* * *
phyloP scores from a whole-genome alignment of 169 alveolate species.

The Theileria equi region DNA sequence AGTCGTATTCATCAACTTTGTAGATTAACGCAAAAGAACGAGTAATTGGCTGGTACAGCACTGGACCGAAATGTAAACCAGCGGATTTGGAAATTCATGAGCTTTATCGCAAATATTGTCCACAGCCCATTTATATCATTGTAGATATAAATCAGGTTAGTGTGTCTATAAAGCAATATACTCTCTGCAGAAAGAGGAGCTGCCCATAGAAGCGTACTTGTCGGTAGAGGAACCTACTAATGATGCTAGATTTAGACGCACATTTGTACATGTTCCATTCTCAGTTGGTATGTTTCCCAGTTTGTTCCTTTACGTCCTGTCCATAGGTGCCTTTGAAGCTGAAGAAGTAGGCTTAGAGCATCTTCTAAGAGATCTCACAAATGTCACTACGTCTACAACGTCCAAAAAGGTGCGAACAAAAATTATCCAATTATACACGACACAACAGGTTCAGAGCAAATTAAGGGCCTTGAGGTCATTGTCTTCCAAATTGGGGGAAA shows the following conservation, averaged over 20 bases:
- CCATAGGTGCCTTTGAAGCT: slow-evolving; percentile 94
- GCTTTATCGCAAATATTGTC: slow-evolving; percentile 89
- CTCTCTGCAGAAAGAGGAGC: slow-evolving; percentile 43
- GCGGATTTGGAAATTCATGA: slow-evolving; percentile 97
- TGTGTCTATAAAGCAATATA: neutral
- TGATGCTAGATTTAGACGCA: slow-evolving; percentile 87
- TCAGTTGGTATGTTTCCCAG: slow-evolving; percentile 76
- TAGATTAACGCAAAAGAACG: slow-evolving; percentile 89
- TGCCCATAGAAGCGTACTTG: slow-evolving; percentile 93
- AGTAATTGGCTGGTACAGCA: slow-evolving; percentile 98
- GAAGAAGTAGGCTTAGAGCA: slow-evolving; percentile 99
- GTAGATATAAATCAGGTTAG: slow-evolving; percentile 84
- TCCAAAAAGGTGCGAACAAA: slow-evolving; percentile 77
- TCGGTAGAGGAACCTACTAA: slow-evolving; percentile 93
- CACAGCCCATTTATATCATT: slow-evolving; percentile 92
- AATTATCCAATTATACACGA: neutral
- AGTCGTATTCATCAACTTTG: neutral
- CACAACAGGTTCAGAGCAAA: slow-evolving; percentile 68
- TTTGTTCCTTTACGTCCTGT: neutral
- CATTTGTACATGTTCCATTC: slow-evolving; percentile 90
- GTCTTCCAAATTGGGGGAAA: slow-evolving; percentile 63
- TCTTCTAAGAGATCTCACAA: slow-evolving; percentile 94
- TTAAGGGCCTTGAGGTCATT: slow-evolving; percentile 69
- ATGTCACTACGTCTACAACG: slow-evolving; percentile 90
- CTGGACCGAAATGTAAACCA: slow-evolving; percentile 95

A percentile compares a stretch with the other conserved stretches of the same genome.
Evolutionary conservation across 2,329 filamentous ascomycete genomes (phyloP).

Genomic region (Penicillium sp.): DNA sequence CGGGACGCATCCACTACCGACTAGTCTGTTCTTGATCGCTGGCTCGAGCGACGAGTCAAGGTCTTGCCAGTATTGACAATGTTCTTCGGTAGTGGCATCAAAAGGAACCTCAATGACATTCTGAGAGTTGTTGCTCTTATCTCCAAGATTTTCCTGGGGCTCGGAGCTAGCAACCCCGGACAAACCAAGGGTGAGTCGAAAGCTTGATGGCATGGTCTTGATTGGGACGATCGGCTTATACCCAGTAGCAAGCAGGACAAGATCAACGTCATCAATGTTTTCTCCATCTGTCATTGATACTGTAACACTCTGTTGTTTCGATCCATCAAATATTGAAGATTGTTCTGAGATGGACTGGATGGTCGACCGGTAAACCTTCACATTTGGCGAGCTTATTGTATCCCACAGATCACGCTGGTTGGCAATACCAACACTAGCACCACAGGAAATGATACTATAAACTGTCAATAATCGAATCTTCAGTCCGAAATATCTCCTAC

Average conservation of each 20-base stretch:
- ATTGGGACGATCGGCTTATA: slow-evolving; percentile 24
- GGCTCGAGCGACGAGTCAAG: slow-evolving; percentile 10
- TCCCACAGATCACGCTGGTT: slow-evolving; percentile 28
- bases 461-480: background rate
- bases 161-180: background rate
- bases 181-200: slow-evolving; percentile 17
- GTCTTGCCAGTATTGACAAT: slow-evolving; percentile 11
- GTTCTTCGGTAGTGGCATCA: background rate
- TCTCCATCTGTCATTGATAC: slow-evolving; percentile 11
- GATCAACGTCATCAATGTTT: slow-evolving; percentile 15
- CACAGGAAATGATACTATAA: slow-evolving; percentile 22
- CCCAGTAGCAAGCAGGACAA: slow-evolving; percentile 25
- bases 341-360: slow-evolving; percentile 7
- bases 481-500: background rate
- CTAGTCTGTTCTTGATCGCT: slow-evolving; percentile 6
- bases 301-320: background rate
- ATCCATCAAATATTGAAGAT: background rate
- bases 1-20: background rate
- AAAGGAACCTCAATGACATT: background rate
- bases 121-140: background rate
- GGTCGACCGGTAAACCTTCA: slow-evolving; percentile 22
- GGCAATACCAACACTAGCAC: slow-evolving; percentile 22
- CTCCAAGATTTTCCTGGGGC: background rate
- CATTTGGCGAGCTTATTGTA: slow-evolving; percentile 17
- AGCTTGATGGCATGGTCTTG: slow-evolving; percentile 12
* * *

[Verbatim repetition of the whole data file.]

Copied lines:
phyloP scores from a whole-genome alignment of 169 alveolate species.

The Theileria equi region DNA sequence AGTCGTATTCATCAACTTTGTAGATTAACGCAAAAGAACGAGTAATTGGCTGGTACAGCACTGGACCGAAATGTAAACCAGCGGATTTGGAAATTCATGAGCTTTATCGCAAATATTGTCCACAGCCCATTTATATCATTGTAGATATAAATCAGGTTAGTGTGTCTATAAAGCAATATACTCTCTGCAGAAAGAGGAGCTGCCCATAGAAGCGTACTTGTCGGTAGAGGAACCTACTAATGATGCTAGATTTAGACGCACATTTGTACATGTTCCATTCTCAGTTGGTATGTTTCCCAGTTTGTTCCTTTACGTCCTGTCCATAGGTGCCTTTGAAGCTGAAGAAGTAGGCTTAGAGCATCTTCTAAGAGATCTCACAAATGTCACTACGTCTACAACGTCCAAAAAGGTGCGAACAAAAATTATCCAATTATACACGACACAACAGGTTCAGAGCAAATTAAGGGCCTTGAGGTCATTGTCTTCCAAATTGGGGGAAA shows the following conservation, averaged over 20 bases:
- CCATAGGTGCCTTTGAAGCT: slow-evolving; percentile 94
- GCTTTATCGCAAATATTGTC: slow-evolving; percentile 89
- CTCTCTGCAGAAAGAGGAGC: slow-evolving; percentile 43
- GCGGATTTGGAAATTCATGA: slow-evolving; percentile 97
- TGTGTCTATAAAGCAATATA: neutral
- TGATGCTAGATTTAGACGCA: slow-evolving; percentile 87
- TCAGTTGGTATGTTTCCCAG: slow-evolving; percentile 76
- TAGATTAACGCAAAAGAACG: slow-evolving; percentile 89
- TGCCCATAGAAGCGTACTTG: slow-evolving; percentile 93
- AGTAATTGGCTGGTACAGCA: slow-evolving; percentile 98
- GAAGAAGTAGGCTTAGAGCA: slow-evolving; percentile 99
- GTAGATATAAATCAGGTTAG: slow-evolving; percentile 84
- TCCAAAAAGGTGCGAACAAA: slow-evolving; percentile 77
- TCGGTAGAGGAACCTACTAA: slow-evolving; percentile 93
- CACAGCCCATTTATATCATT: slow-evolving; percentile 92
- AATTATCCAATTATACACGA: neutral
- AGTCGTATTCATCAACTTTG: neutral
- CACAACAGGTTCAGAGCAAA: slow-evolving; percentile 68
- TTTGTTCCTTTACGTCCTGT: neutral
- CATTTGTACATGTTCCATTC: slow-evolving; percentile 90
- GTCTTCCAAATTGGGGGAAA: slow-evolving; percentile 63
- TCTTCTAAGAGATCTCACAA: slow-evolving; percentile 94
- TTAAGGGCCTTGAGGTCATT: slow-evolving; percentile 69
- ATGTCACTACGTCTACAACG: slow-evolving; percentile 90
- CTGGACCGAAATGTAAACCA: slow-evolving; percentile 95

A percentile compares a stretch with the other conserved stretches of the same genome.
Evolutionary conservation across 2,329 filamentous ascomycete genomes (phyloP).

Genomic region (Penicillium sp.): DNA sequence CGGGACGCATCCACTACCGACTAGTCTGTTCTTGATCGCTGGCTCGAGCGACGAGTCAAGGTCTTGCCAGTATTGACAATGTTCTTCGGTAGTGGCATCAAAAGGAACCTCAATGACATTCTGAGAGTTGTTGCTCTTATCTCCAAGATTTTCCTGGGGCTCGGAGCTAGCAACCCCGGACAAACCAAGGGTGAGTCGAAAGCTTGATGGCATGGTCTTGATTGGGACGATCGGCTTATACCCAGTAGCAAGCAGGACAAGATCAACGTCATCAATGTTTTCTCCATCTGTCATTGATACTGTAACACTCTGTTGTTTCGATCCATCAAATATTGAAGATTGTTCTGAGATGGACTGGATGGTCGACCGGTAAACCTTCACATTTGGCGAGCTTATTGTATCCCACAGATCACGCTGGTTGGCAATACCAACACTAGCACCACAGGAAATGATACTATAAACTGTCAATAATCGAATCTTCAGTCCGAAATATCTCCTAC

Average conservation of each 20-base stretch:
- ATTGGGACGATCGGCTTATA: slow-evolving; percentile 24
- GGCTCGAGCGACGAGTCAAG: slow-evolving; percentile 10
- TCCCACAGATCACGCTGGTT: slow-evolving; percentile 28
- bases 461-480: background rate
- bases 161-180: background rate
- bases 181-200: slow-evolving; percentile 17
- GTCTTGCCAGTATTGACAAT: slow-evolving; percentile 11
- GTTCTTCGGTAGTGGCATCA: background rate
- TCTCCATCTGTCATTGATAC: slow-evolving; percentile 11
- GATCAACGTCATCAATGTTT: slow-evolving; percentile 15
- CACAGGAAATGATACTATAA: slow-evolving; percentile 22
- CCCAGTAGCAAGCAGGACAA: slow-evolving; percentile 25
- bases 341-360: slow-evolving; percentile 7
- bases 481-500: background rate
- CTAGTCTGTTCTTGATCGCT: slow-evolving; percentile 6
- bases 301-320: background rate
- ATCCATCAAATATTGAAGAT: background rate
- bases 1-20: background rate
- AAAGGAACCTCAATGACATT: background rate
- bases 121-140: background rate
- GGTCGACCGGTAAACCTTCA: slow-evolving; percentile 22
- GGCAATACCAACACTAGCAC: slow-evolving; percentile 22
- CTCCAAGATTTTCCTGGGGC: background rate
- CATTTGGCGAGCTTATTGTA: slow-evolving; percentile 17
- AGCTTGATGGCATGGTCTTG: slow-evolving; percentile 12